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  • Gforsythe
    Finally, someone who agrees about the poor programing of this application. I had this baby dropped in my lap, the Dental director and CEO came to me and said, we just bought this, call this person and find out what we need to run it and get it here, we go live in 2 months. That was about 1 month after I started this job. The guys at CDW are good, but not good enough... As far as the coding, it gets worse. They say that for any user to run the program, they need to be built as a poweruser on EACH WORKSTATION that they may access, that is 10 workstations, 11 personel (locally) plus 10 remote. Each local user must have a drive mapped to the other server, sql client needs to be configured, and once dentrix set up the basics on one workstation, i needed to export/import 2 registry directories in order for it to work on all the others. Those registry settings are hkey_current_user specific, you start to see the scope of my problems, the registry settings had to be run when each user was logged in, but only once. They do not support Active Directory support of any sort, etc...... The application works great, and is very user friendly, once setup properly. It's kinda like going from a windows server to a older version of redhat. Windows does it all for you, but Linux will do it better, once it is setup right(not to compare linux to dentrix by any means, God bless Linus).
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  • Sonyfreek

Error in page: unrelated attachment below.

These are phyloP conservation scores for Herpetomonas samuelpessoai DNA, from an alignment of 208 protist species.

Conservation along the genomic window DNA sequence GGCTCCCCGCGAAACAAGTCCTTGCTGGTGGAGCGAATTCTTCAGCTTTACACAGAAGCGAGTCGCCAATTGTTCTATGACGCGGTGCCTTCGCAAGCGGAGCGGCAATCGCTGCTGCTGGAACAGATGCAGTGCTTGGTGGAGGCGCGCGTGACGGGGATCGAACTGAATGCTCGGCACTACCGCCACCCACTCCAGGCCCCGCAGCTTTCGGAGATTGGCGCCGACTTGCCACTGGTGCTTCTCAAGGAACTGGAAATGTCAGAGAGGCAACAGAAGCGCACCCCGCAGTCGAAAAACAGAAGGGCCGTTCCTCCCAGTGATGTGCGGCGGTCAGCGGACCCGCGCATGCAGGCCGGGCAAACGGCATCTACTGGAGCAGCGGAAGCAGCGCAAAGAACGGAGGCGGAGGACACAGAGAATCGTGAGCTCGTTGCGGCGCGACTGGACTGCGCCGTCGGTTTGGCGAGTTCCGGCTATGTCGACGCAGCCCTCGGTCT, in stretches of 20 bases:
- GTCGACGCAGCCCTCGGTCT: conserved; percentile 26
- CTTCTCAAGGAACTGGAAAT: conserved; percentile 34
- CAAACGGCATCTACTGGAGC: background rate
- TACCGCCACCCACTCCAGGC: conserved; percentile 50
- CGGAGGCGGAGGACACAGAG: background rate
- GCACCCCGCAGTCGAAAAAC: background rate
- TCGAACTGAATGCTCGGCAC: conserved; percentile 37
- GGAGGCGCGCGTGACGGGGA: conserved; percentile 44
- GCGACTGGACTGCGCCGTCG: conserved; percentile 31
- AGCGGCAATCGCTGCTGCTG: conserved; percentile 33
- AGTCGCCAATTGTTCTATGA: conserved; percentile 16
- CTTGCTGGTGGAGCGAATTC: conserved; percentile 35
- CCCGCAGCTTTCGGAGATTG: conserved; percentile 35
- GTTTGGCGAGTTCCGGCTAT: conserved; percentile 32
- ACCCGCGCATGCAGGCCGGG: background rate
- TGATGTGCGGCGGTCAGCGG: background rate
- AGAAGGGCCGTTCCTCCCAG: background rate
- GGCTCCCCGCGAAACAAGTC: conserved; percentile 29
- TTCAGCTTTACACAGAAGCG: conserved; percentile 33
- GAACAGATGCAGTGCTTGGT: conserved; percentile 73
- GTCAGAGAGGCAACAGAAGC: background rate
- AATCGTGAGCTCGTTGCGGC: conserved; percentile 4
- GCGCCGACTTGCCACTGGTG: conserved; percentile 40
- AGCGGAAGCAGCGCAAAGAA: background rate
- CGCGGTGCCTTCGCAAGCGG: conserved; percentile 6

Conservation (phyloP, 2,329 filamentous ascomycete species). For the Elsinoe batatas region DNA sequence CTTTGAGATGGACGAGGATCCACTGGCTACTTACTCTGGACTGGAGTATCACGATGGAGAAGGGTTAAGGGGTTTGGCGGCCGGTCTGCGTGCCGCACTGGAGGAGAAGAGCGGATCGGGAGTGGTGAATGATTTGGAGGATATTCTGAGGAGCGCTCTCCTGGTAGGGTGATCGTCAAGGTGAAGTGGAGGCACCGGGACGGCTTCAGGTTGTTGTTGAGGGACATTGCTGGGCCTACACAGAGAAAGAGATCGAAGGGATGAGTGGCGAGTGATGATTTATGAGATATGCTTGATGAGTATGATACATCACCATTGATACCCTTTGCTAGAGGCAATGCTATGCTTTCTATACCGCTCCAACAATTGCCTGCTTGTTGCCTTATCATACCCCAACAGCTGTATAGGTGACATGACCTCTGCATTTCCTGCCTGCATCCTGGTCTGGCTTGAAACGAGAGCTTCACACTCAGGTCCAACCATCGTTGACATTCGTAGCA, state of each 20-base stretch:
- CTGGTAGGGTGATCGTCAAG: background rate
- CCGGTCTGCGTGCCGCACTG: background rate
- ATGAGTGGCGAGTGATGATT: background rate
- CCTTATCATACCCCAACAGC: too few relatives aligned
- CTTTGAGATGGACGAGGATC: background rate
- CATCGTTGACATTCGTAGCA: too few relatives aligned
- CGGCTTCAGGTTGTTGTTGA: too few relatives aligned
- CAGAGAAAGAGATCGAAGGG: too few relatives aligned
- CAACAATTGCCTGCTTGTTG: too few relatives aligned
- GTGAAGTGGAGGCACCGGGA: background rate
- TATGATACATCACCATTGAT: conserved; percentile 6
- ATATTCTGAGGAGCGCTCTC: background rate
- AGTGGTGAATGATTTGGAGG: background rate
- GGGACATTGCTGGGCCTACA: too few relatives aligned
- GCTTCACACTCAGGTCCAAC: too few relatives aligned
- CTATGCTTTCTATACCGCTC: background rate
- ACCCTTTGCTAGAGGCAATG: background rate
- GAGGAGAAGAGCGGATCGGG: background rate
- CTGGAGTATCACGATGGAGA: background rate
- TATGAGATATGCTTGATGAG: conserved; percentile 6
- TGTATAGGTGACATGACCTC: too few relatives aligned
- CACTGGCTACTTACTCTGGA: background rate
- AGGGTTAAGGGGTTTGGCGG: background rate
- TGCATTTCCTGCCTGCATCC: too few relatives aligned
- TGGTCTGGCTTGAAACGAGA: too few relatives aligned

One has to wonder how you, as the administrator, and management/CEO, as the one ultimately responsible for the security of the system, will ensure HIPAA compliance on an application that requires elevated user privileges... As a power user on the workstation, the user could change the local time, which would totally mess up the log times, even withstanding that they have excessive privileges to the Windows directory and can replace a trusted program with a trojanized version of the same to gain local administrator. Of course, the user doesn't even have to do anything complex considering they are all domain admin on the server side... It really sounds like this was an "upgrade" from a Windows 9x environment with programmers who didn't understand the XP/2003 models. Here's a nice Microsoft article to show to management: "A member of the Power Users group may be able to gain administrator rights and permissions in Windows Server 2003, Windows 2000, or Windows XP" http://support.microsoft.com/kb/825069. So, how does Microsoft recommend preventing it from happening: Do not use the Power Users group." It's such a problem that Vista is getting rid of the Power Users group totally. Enough said. I still suggest tearing apart the program's attempts to write to protected files and registry settings using an administrator vs. normal user comparison. Hopefully, the program doesn't require something crazy like direct access to hardware or memory that normal users aren't capable of doing. I'd much rather accept the risk of someone screwing up their local copy of the program's directory and risk having incorrect/corrupted data than having users romping around as pseudo admins. It will probably take a lot of coffee and time going through the printouts of the comparisons, but it's worth it in the long run. Once you have a well known working config, either image the computers and/or write batch files/scripts to set them up appropriately. Of course, then document what you've done so the next guy that comes upon this problem has a roadmap. Unfortunately, the money's already spent or I'd suggest buying someone else's product and wishing this company out of business for their shoddy programming practices. Good luck, SF